Speculation about the millennial generation’s aversion to home ownership is being replaced by a much clearer picture.  Millennials are those born between the early 1980s and the early 2000s and they number almost 90 million.  Relatively few own a home, yet. Many regard home ownership as a worthy goal, but perhaps short of being the “American Dream.”

Millennials grew up buffeted by harsh financial circumstances that included a deep recession and a challenging job market. They also had a penchant for taking on massive student debt.   The resulting financial constraints color their attitudes toward making any long term financial commitment, at least until their circumstances improve. That translates into a home-buying delay that earlier generations did not experience.

Millennials’ preference for city dwelling is consistent with their taste for nearby friends, food, entertainment and employment. However, as they transition to becoming parents, they will often prefer a home base with more greenspace for children to play in, better public schools, and young family neighbors like themselves. That pending move becomes the trigger for purchasing a home.

US Home ownership dropped to 62.9% in the second quarter of 2016, a low in participation not seen since the fourth quarter of 1964.  Despite that somber situation, 74% of Americans still think it’s the right time to buy a home.  Millennials agree and 58% are considering a home purchase in the next two years, a full 20 percentage points higher than within the general population.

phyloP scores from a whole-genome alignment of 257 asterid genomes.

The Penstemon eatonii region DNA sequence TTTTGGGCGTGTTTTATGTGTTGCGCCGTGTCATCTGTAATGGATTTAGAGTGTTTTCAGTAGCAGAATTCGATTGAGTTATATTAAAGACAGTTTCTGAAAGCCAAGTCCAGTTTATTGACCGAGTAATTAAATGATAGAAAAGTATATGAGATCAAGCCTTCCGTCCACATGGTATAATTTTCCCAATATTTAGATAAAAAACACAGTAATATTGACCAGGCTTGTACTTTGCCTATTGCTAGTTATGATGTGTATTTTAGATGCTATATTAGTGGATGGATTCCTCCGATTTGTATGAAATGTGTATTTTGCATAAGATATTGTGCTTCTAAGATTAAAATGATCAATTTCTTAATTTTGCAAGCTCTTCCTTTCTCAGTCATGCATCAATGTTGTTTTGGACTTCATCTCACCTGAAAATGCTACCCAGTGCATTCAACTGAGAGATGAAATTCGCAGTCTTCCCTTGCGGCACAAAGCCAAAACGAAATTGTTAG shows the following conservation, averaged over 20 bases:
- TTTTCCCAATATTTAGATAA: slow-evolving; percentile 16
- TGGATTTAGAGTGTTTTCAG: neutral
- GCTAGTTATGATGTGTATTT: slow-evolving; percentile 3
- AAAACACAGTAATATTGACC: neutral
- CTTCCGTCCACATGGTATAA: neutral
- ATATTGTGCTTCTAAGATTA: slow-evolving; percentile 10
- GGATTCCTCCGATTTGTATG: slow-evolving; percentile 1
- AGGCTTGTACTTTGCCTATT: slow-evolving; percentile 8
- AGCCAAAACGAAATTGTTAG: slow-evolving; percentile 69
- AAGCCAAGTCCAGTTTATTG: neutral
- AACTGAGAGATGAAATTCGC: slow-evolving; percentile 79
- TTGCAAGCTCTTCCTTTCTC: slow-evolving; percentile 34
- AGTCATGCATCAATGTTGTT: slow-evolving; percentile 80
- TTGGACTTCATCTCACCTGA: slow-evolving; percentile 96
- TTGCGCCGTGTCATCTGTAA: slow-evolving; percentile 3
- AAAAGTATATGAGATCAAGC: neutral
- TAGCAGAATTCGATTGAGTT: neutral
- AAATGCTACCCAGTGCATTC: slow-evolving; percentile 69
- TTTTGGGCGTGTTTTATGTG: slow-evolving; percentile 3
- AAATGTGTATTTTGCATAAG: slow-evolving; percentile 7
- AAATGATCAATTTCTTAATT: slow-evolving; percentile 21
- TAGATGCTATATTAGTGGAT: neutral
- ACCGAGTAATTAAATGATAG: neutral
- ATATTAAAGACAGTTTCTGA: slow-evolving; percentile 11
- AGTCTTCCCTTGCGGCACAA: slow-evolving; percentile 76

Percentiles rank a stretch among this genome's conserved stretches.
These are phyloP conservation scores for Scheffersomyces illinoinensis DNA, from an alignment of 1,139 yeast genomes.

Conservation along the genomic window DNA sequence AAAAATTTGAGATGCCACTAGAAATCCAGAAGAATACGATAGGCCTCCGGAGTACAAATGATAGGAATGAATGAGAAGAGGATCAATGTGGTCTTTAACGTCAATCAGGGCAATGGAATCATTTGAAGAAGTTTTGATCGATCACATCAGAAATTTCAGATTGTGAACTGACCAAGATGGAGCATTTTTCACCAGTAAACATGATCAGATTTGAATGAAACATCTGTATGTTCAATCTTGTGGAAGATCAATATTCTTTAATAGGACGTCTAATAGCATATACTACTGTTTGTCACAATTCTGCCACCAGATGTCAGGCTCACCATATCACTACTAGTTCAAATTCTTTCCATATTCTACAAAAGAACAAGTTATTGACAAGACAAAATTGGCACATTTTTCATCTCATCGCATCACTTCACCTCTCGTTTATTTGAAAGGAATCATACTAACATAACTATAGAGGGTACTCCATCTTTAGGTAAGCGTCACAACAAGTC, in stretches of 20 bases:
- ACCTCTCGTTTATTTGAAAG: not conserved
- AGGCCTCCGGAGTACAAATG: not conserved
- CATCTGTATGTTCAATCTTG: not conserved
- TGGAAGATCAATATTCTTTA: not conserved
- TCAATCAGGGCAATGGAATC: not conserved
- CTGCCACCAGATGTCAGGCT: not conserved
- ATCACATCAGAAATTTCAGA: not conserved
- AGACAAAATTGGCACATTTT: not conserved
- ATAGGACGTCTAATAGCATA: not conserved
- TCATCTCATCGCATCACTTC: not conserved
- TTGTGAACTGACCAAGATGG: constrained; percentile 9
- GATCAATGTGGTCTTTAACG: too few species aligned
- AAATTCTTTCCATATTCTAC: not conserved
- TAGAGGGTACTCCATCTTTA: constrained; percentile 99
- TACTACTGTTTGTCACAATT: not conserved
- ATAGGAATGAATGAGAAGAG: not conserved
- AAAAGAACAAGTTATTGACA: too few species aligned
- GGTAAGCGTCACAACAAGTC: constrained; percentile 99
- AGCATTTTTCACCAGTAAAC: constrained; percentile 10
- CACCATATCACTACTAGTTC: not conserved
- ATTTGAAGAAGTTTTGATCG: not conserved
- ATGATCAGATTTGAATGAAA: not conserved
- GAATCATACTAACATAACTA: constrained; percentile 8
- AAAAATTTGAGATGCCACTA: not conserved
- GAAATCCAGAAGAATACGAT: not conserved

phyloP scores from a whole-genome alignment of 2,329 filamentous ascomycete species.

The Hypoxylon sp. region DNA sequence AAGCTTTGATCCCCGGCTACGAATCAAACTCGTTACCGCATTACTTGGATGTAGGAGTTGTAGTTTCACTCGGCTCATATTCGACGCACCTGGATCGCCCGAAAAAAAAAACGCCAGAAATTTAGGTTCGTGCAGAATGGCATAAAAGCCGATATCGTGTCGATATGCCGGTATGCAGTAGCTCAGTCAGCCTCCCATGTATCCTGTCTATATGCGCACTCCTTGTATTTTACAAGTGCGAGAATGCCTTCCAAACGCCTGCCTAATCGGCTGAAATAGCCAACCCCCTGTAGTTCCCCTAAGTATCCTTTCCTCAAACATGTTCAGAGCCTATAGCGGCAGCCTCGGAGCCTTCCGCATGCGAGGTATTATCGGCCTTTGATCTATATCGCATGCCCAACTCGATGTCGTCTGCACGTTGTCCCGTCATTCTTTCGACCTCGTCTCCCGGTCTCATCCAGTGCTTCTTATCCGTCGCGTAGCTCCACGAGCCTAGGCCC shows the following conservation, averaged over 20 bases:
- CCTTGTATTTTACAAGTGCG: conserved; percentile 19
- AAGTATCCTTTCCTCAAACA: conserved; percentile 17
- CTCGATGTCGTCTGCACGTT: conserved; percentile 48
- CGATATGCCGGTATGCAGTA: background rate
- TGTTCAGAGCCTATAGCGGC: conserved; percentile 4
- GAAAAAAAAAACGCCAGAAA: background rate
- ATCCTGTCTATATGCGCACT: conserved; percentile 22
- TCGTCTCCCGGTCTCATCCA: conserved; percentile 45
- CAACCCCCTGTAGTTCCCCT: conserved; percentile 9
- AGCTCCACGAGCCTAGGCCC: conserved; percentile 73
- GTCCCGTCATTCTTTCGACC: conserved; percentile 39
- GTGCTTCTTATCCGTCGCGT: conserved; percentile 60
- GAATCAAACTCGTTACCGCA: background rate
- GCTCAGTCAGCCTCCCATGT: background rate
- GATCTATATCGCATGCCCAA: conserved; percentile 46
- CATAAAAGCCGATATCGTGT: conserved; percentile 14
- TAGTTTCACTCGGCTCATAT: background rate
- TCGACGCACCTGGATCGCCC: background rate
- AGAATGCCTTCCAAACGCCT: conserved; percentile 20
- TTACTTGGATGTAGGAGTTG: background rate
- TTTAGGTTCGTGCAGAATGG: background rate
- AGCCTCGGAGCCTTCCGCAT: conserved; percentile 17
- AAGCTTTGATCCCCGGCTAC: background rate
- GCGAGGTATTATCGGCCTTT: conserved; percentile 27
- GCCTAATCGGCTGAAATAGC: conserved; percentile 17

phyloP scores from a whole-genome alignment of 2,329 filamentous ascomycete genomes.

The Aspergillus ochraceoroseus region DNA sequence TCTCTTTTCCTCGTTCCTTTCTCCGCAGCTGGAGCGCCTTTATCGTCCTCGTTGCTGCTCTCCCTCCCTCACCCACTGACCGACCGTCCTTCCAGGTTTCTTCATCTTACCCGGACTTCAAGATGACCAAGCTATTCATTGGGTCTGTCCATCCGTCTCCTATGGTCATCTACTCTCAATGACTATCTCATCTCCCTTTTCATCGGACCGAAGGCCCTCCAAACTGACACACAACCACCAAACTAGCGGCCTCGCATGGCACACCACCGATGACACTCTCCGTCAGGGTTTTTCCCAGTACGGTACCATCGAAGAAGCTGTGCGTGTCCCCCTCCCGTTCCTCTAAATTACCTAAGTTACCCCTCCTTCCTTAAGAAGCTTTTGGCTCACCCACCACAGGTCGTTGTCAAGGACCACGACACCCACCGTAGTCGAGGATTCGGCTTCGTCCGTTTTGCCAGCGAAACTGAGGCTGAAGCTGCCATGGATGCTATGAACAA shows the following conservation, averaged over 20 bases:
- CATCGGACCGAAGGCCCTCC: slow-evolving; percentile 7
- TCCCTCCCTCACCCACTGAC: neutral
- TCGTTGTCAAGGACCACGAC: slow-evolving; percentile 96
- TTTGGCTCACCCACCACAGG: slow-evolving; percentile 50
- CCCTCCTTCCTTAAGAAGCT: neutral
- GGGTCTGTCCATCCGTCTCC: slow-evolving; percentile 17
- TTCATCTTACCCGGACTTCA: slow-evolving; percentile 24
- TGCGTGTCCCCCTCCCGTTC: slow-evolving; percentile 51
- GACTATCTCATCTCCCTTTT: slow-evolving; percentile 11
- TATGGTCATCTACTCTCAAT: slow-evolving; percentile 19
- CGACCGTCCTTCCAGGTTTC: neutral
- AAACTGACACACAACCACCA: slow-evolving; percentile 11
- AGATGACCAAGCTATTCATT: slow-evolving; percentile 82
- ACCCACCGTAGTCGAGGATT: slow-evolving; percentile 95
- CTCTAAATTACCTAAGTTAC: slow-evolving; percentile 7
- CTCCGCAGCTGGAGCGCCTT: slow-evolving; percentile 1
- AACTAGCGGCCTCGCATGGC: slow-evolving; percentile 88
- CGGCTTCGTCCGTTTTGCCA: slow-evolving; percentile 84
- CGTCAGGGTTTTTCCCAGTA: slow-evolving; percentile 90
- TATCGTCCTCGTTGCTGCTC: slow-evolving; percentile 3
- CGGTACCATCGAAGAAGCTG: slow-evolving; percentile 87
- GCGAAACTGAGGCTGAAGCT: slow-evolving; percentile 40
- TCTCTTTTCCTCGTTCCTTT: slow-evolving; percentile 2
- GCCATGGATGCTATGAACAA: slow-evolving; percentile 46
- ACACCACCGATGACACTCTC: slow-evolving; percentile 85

Millennials would be even more eager to buy if not for some deterrents.  Twenty-three percent cite the difficulty of accumulating enough down payment, even though they are better at saving money than the prior generation.  No doubt some suffered depletion of their nest egg during the deep recession, and some remain stuck in entry level jobs.  Without sufficient income and down payment, they may not be able to afford the higher priced homes typical of districts with good schools.

When they do buy a home, the parameters they consider important are different that those of their parents.  They care little about a large lot, but they want to personalize the exterior.  They want squeaky clean surfaces but don’t value ornate moldings.  They might splurge on granite counters and fancy faucets.  Generally, they want to transplant their electronic communications, music and art into a suburban setting.

It appears that millennials will follow in the footsteps of home-buying earlier generations, albeit with a delay of a few years.  They will likely enjoy economic advantages that earlier generations experienced – tax advantages, capital gains, good schools, and quiet, safe neighborhoods.

The neighbors of millennials will also see advantages imported by the new neighbors.  They will hear new social perspectives and watch millennials walk the talk on healthy lifestyles.  Likewise, millennials will learn some traditional values from their trusted older neighbors.  This peaceful exchange of ideas and outlooks may help quench the strident bickering that has become our political discourse.